In a motion for a preliminary injunction filed with the U.S. District Court for the Central District of California April 2, Boeing argued that a sale of Sea Launch could hinder its ability to collect on a summary judgment issued last year against Energia of at least $300 million. “If Energia succeeds in selling these assets and moving all of the proceeds thereof to Russia, without paying the hundreds of millions of dollars that it owes, it would unquestionably complicate Boeing’s collection efforts,” the company’s lawyers stated in the court filing.

Energia has refused to pay that $300 million. However, since Sea Launch’s floating launch platform remains docked in California, Boeing retains a great deal of leverage in this legal dispute. I expect the court will eventually put a lock on those assets until the Russians pay up.

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Russia selling Sea Launch?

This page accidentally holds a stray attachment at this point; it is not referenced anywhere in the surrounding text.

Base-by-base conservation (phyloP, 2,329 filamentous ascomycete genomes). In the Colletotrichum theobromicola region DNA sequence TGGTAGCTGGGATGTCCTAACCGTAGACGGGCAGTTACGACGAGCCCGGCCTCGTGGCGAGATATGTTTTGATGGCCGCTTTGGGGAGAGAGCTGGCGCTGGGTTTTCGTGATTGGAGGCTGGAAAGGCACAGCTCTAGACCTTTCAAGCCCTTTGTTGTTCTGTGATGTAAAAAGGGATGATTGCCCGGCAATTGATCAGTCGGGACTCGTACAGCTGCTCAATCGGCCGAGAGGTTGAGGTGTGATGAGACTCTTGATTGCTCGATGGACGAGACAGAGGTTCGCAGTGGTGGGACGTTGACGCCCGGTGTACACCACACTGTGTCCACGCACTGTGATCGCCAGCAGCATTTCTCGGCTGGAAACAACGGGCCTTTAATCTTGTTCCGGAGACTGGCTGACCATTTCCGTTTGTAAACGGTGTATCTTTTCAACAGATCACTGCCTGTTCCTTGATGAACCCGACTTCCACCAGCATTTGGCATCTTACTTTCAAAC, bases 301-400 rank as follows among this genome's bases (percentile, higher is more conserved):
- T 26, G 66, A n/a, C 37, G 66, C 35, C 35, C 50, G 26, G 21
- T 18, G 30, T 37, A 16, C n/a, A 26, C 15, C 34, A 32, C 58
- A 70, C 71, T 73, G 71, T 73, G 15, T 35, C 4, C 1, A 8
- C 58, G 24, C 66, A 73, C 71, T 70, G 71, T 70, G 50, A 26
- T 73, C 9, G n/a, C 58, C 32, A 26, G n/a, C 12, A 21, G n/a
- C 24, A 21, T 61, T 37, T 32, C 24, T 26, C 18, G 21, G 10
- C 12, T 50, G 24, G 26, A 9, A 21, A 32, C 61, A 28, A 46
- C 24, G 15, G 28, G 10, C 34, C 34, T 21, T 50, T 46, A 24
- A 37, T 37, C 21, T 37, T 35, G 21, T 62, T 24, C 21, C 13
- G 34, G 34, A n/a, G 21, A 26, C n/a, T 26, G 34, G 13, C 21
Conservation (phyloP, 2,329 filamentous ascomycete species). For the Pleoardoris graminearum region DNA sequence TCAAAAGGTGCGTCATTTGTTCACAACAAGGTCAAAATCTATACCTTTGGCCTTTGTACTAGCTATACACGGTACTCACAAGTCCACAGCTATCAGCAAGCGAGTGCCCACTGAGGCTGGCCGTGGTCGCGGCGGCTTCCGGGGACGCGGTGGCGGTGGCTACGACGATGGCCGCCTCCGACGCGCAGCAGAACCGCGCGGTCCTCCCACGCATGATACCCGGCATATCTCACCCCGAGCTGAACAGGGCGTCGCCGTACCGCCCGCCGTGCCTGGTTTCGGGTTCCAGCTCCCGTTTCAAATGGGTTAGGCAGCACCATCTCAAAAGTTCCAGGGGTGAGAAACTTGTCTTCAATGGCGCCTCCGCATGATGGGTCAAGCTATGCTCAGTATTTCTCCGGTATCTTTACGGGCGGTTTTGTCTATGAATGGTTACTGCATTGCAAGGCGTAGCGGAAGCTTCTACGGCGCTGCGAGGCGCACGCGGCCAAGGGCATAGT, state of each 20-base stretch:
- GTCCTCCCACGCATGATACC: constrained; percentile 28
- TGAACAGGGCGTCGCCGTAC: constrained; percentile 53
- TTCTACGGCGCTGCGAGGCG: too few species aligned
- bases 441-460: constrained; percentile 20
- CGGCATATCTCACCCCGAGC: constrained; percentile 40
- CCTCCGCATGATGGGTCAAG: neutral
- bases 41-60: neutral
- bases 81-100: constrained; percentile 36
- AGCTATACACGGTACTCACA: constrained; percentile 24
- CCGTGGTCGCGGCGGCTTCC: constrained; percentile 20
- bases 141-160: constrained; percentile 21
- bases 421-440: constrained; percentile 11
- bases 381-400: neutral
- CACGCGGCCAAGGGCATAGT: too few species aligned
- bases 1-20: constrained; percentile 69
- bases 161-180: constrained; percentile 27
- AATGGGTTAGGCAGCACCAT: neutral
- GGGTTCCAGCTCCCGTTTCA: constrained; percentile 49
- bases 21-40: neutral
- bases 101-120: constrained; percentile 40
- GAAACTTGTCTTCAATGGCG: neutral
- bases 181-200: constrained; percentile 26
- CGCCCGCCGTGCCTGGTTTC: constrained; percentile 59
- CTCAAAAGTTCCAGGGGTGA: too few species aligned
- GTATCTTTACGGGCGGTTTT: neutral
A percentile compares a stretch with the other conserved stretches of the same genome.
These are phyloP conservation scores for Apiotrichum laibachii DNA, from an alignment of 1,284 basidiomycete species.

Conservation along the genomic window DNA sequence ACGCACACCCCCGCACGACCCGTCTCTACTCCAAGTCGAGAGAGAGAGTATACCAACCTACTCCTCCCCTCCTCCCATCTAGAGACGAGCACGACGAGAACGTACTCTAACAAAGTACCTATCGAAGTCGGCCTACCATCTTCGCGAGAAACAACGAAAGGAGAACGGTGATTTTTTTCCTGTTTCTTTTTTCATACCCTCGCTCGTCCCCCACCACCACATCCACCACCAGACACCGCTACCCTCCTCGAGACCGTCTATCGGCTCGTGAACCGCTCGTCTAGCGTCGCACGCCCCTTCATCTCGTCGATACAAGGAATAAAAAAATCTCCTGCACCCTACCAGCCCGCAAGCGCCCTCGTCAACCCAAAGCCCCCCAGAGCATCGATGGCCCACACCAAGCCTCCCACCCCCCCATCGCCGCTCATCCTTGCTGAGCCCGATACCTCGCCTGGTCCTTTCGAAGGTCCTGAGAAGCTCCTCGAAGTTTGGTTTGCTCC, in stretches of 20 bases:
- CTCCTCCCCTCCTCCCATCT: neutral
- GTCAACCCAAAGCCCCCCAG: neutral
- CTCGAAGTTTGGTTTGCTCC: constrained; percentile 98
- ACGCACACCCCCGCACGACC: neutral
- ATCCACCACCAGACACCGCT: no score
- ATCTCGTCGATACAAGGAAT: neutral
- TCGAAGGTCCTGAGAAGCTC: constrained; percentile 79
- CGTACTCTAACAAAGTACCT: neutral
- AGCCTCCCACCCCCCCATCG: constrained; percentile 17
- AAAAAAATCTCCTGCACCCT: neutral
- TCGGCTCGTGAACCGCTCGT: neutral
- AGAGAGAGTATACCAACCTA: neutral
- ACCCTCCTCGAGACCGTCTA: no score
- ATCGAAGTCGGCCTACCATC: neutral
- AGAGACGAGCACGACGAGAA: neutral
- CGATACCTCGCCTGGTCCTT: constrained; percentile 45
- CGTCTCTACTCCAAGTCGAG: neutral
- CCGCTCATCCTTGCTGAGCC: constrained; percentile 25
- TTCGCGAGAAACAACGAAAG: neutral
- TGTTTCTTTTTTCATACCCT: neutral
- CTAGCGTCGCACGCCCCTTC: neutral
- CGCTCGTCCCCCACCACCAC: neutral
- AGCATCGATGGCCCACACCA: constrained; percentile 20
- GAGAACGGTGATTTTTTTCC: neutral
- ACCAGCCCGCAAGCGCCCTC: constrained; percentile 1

The competition heats up? Though he couldn’t reveal any details, the director of Russian space agency Roscosmos today said that they have found a buyer for Sea Launch.

“I cannot tell you who the investor is, or the value of the contract, due to certain obligations. I hope that we will have something to say about it by the end of April,” Komarov said. He did, however, say that investors from the U.S., Australia, China and Europe have expressed interest in the project.

Because Sea Launch is a floating launch platform, there really is no reason the company can’t be taken over by anyone in the world. And should the buyer use the Ukrainian Zenit rocket that the platform was designed to use, the technical problems might be reduced as well.

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A Russia/Brazil partnership for Sea Launch?

The competition heats up: Russia is negotiating a partnership with Brazil to operate Sea Launch.

The Sea Launch rocket is built by Ukraine, which presently has hostile relations with Russia, to say the least. The platform, built with Boeing money, is presently docked on the the U.S. west coast, which is also not what Russia wants. Moving it to Brazil and adapting it for use with a Brazilian rocket solves both problems, though the usability of Brazil’s rocket is at this moment quite questionable.